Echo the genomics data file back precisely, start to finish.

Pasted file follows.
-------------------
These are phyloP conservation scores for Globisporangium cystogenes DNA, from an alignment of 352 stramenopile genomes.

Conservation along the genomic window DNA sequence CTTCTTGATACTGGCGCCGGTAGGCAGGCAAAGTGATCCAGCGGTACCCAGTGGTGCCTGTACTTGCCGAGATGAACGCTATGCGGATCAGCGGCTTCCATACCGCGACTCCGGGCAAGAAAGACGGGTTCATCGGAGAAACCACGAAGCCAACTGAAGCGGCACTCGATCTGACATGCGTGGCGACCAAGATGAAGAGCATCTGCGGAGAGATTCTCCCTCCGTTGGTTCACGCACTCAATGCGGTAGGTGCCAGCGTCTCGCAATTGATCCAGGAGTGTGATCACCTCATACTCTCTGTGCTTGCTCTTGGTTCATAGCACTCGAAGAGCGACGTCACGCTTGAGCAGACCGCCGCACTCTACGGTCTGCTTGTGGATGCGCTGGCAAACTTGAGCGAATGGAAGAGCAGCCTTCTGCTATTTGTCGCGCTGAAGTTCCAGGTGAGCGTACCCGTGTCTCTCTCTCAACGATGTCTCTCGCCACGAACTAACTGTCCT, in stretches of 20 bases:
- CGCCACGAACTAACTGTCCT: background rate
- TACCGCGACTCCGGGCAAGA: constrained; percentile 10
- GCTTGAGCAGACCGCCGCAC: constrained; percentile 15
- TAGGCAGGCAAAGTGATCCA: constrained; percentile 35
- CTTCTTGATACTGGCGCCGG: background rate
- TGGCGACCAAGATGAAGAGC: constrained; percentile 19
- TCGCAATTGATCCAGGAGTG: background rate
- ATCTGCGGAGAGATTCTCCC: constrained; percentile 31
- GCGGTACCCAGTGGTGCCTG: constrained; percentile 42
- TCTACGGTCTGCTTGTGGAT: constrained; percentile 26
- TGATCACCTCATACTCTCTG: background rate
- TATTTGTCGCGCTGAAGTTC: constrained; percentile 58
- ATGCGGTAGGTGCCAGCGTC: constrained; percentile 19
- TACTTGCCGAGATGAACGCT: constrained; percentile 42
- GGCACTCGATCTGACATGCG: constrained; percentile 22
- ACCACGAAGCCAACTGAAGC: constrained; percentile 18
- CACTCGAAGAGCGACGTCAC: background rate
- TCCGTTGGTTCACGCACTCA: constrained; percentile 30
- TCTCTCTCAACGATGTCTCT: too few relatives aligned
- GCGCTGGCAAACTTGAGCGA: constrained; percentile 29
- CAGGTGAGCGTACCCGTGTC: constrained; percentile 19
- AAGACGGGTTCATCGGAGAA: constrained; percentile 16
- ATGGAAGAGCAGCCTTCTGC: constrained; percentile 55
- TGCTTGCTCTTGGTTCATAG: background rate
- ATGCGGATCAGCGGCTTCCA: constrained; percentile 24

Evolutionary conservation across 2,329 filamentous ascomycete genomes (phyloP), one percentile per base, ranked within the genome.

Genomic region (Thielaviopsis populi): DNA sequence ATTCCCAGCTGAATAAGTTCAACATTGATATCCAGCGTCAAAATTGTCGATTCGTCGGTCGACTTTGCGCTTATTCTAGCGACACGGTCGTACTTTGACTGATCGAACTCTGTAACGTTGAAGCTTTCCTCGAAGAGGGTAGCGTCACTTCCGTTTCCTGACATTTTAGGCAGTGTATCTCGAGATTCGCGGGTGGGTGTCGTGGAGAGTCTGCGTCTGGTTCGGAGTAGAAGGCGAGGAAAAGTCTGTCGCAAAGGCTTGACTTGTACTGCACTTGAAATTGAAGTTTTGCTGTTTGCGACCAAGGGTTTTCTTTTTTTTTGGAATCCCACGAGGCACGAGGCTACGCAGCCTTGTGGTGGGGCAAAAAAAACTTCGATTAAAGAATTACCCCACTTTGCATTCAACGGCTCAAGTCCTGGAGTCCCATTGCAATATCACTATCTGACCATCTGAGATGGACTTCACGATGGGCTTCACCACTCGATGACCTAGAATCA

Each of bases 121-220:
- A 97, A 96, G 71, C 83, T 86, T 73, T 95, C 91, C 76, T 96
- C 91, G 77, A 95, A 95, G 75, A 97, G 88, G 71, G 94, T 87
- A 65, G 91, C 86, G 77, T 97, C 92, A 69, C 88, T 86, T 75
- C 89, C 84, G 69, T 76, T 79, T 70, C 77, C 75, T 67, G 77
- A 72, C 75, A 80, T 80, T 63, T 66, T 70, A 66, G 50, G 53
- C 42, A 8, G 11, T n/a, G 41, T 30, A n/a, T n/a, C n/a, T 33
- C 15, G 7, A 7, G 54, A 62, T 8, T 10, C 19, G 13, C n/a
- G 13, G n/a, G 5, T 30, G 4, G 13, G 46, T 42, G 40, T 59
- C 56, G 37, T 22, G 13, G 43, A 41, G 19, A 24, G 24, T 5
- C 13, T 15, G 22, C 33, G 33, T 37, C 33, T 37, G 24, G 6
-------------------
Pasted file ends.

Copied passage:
These are phyloP conservation scores for Globisporangium cystogenes DNA, from an alignment of 352 stramenopile genomes.

Conservation along the genomic window DNA sequence CTTCTTGATACTGGCGCCGGTAGGCAGGCAAAGTGATCCAGCGGTACCCAGTGGTGCCTGTACTTGCCGAGATGAACGCTATGCGGATCAGCGGCTTCCATACCGCGACTCCGGGCAAGAAAGACGGGTTCATCGGAGAAACCACGAAGCCAACTGAAGCGGCACTCGATCTGACATGCGTGGCGACCAAGATGAAGAGCATCTGCGGAGAGATTCTCCCTCCGTTGGTTCACGCACTCAATGCGGTAGGTGCCAGCGTCTCGCAATTGATCCAGGAGTGTGATCACCTCATACTCTCTGTGCTTGCTCTTGGTTCATAGCACTCGAAGAGCGACGTCACGCTTGAGCAGACCGCCGCACTCTACGGTCTGCTTGTGGATGCGCTGGCAAACTTGAGCGAATGGAAGAGCAGCCTTCTGCTATTTGTCGCGCTGAAGTTCCAGGTGAGCGTACCCGTGTCTCTCTCTCAACGATGTCTCTCGCCACGAACTAACTGTCCT, in stretches of 20 bases:
- CGCCACGAACTAACTGTCCT: background rate
- TACCGCGACTCCGGGCAAGA: constrained; percentile 10
- GCTTGAGCAGACCGCCGCAC: constrained; percentile 15
- TAGGCAGGCAAAGTGATCCA: constrained; percentile 35
- CTTCTTGATACTGGCGCCGG: background rate
- TGGCGACCAAGATGAAGAGC: constrained; percentile 19
- TCGCAATTGATCCAGGAGTG: background rate
- ATCTGCGGAGAGATTCTCCC: constrained; percentile 31
- GCGGTACCCAGTGGTGCCTG: constrained; percentile 42
- TCTACGGTCTGCTTGTGGAT: constrained; percentile 26
- TGATCACCTCATACTCTCTG: background rate
- TATTTGTCGCGCTGAAGTTC: constrained; percentile 58
- ATGCGGTAGGTGCCAGCGTC: constrained; percentile 19
- TACTTGCCGAGATGAACGCT: constrained; percentile 42
- GGCACTCGATCTGACATGCG: constrained; percentile 22
- ACCACGAAGCCAACTGAAGC: constrained; percentile 18
- CACTCGAAGAGCGACGTCAC: background rate
- TCCGTTGGTTCACGCACTCA: constrained; percentile 30
- TCTCTCTCAACGATGTCTCT: too few relatives aligned
- GCGCTGGCAAACTTGAGCGA: constrained; percentile 29
- CAGGTGAGCGTACCCGTGTC: constrained; percentile 19
- AAGACGGGTTCATCGGAGAA: constrained; percentile 16
- ATGGAAGAGCAGCCTTCTGC: constrained; percentile 55
- TGCTTGCTCTTGGTTCATAG: background rate
- ATGCGGATCAGCGGCTTCCA: constrained; percentile 24

Evolutionary conservation across 2,329 filamentous ascomycete genomes (phyloP), one percentile per base, ranked within the genome.

Genomic region (Thielaviopsis populi): DNA sequence ATTCCCAGCTGAATAAGTTCAACATTGATATCCAGCGTCAAAATTGTCGATTCGTCGGTCGACTTTGCGCTTATTCTAGCGACACGGTCGTACTTTGACTGATCGAACTCTGTAACGTTGAAGCTTTCCTCGAAGAGGGTAGCGTCACTTCCGTTTCCTGACATTTTAGGCAGTGTATCTCGAGATTCGCGGGTGGGTGTCGTGGAGAGTCTGCGTCTGGTTCGGAGTAGAAGGCGAGGAAAAGTCTGTCGCAAAGGCTTGACTTGTACTGCACTTGAAATTGAAGTTTTGCTGTTTGCGACCAAGGGTTTTCTTTTTTTTTGGAATCCCACGAGGCACGAGGCTACGCAGCCTTGTGGTGGGGCAAAAAAAACTTCGATTAAAGAATTACCCCACTTTGCATTCAACGGCTCAAGTCCTGGAGTCCCATTGCAATATCACTATCTGACCATCTGAGATGGACTTCACGATGGGCTTCACCACTCGATGACCTAGAATCA

Each of bases 121-220:
- A 97, A 96, G 71, C 83, T 86, T 73, T 95, C 91, C 76, T 96
- C 91, G 77, A 95, A 95, G 75, A 97, G 88, G 71, G 94, T 87
- A 65, G 91, C 86, G 77, T 97, C 92, A 69, C 88, T 86, T 75
- C 89, C 84, G 69, T 76, T 79, T 70, C 77, C 75, T 67, G 77
- A 72, C 75, A 80, T 80, T 63, T 66, T 70, A 66, G 50, G 53
- C 42, A 8, G 11, T n/a, G 41, T 30, A n/a, T n/a, C n/a, T 33
- C 15, G 7, A 7, G 54, A 62, T 8, T 10, C 19, G 13, C n/a
- G 13, G n/a, G 5, T 30, G 4, G 13, G 46, T 42, G 40, T 59
- C 56, G 37, T 22, G 13, G 43, A 41, G 19, A 24, G 24, T 5
- C 13, T 15, G 22, C 33, G 33, T 37, C 33, T 37, G 24, G 6